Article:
Resources: Many of the blog posts in Journeys in Medicine give clear information about resources that aided the visiting physician and allowed them to have a positive learning experience. Being able to follow the trail of resources used to get to a certain endpoint can be instrumental in another FMGs successful finding of their own resources. It also confirms for an FMG who is feeling lost that there are resources available to put them on the path to success.

Authenticity: Lastly, Journeys in Medicine is an authentic account of real life experiences, so the reader is not getting a story about how things are SUPPOSED to be but how it actually is. Too often, FMGs are presented with promotional material that paints a false picture of reality. That does not mean that reality is not as good, but it does mean that the information in the promotional material may be inaccurate. Reading actual stories from people who have been visiting from abroad gives credence to the account.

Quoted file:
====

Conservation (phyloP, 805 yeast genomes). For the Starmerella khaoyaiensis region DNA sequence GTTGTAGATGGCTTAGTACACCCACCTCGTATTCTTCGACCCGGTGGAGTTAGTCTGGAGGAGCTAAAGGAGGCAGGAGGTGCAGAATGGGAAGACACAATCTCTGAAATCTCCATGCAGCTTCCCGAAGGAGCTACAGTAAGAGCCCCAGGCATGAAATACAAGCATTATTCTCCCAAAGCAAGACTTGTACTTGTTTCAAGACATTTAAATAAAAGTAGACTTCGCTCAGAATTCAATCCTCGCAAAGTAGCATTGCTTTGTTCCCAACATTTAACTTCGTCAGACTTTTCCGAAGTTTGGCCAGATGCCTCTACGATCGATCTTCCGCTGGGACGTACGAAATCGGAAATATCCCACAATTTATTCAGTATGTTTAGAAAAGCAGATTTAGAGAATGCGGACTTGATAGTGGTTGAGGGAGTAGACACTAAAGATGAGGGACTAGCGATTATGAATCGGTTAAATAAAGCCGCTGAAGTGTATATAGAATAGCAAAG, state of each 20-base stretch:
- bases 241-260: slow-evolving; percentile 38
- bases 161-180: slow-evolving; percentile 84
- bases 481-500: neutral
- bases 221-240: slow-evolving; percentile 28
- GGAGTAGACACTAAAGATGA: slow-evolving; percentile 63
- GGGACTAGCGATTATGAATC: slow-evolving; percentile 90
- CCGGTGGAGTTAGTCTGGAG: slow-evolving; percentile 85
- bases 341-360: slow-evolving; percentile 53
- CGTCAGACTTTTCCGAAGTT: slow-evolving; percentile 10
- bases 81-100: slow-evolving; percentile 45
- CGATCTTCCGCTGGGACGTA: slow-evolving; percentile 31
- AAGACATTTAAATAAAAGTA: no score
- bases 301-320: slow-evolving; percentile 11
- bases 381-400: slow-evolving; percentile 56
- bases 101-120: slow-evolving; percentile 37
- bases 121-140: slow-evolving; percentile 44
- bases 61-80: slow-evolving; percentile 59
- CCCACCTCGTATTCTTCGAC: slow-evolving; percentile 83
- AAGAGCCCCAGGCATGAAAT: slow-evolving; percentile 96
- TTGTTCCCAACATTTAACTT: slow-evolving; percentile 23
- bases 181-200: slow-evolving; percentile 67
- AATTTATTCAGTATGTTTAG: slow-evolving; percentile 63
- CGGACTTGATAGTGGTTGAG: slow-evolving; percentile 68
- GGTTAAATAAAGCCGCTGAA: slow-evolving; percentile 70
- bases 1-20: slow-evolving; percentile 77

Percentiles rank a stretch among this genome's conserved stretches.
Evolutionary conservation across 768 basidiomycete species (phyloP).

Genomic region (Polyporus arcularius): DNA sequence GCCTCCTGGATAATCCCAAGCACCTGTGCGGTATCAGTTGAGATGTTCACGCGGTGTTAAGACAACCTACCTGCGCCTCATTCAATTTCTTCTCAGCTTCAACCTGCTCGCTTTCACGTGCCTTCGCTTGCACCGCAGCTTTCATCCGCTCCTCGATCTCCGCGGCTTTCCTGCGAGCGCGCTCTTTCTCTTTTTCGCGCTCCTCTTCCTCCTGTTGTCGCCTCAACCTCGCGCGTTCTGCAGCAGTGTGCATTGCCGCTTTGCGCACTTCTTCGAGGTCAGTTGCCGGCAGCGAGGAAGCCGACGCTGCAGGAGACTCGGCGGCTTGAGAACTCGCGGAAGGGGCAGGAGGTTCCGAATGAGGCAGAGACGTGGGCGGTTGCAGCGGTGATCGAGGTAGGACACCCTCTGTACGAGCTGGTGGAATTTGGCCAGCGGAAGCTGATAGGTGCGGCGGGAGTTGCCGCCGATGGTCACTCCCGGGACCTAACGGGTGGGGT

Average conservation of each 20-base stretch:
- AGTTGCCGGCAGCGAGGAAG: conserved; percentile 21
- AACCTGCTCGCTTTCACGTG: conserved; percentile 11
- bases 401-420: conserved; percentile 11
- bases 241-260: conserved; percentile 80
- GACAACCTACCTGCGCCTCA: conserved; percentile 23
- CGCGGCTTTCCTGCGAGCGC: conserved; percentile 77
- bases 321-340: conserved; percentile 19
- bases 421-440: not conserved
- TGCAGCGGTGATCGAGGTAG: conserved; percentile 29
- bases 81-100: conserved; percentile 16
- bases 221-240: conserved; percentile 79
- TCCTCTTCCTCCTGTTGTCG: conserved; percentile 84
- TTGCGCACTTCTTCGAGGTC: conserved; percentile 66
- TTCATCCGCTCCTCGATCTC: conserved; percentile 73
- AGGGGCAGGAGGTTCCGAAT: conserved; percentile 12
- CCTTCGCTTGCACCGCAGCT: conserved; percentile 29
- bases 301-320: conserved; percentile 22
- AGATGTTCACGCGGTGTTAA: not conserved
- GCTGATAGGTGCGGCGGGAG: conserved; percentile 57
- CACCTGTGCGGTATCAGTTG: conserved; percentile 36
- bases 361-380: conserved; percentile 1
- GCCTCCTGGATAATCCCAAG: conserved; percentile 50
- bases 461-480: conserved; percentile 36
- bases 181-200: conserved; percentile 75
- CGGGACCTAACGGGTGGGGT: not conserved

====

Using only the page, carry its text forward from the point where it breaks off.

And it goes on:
The news is filled with stories about the challenges FMGs face, and the news is also filled with stories that question the abilities of FMGs. Much of this has to do with politics, but there is another story that is starting to emerge, and that is the story of how important FMGs are to an overburdened healthcare system. Not only do FMGs fill the gap in healthcare accessibility by creating more providers in the U.S. healthcare system, but FMGs gain a valuable education about state-of-the-art medical practice that they may not be able to receive in the U.S.

Journeys in Medicine highlights the positive aspects of visiting physicians from those physicians’ perspectives, and it is a must-read for FMGs who need a little connection and pick-me-up during residency matching and training.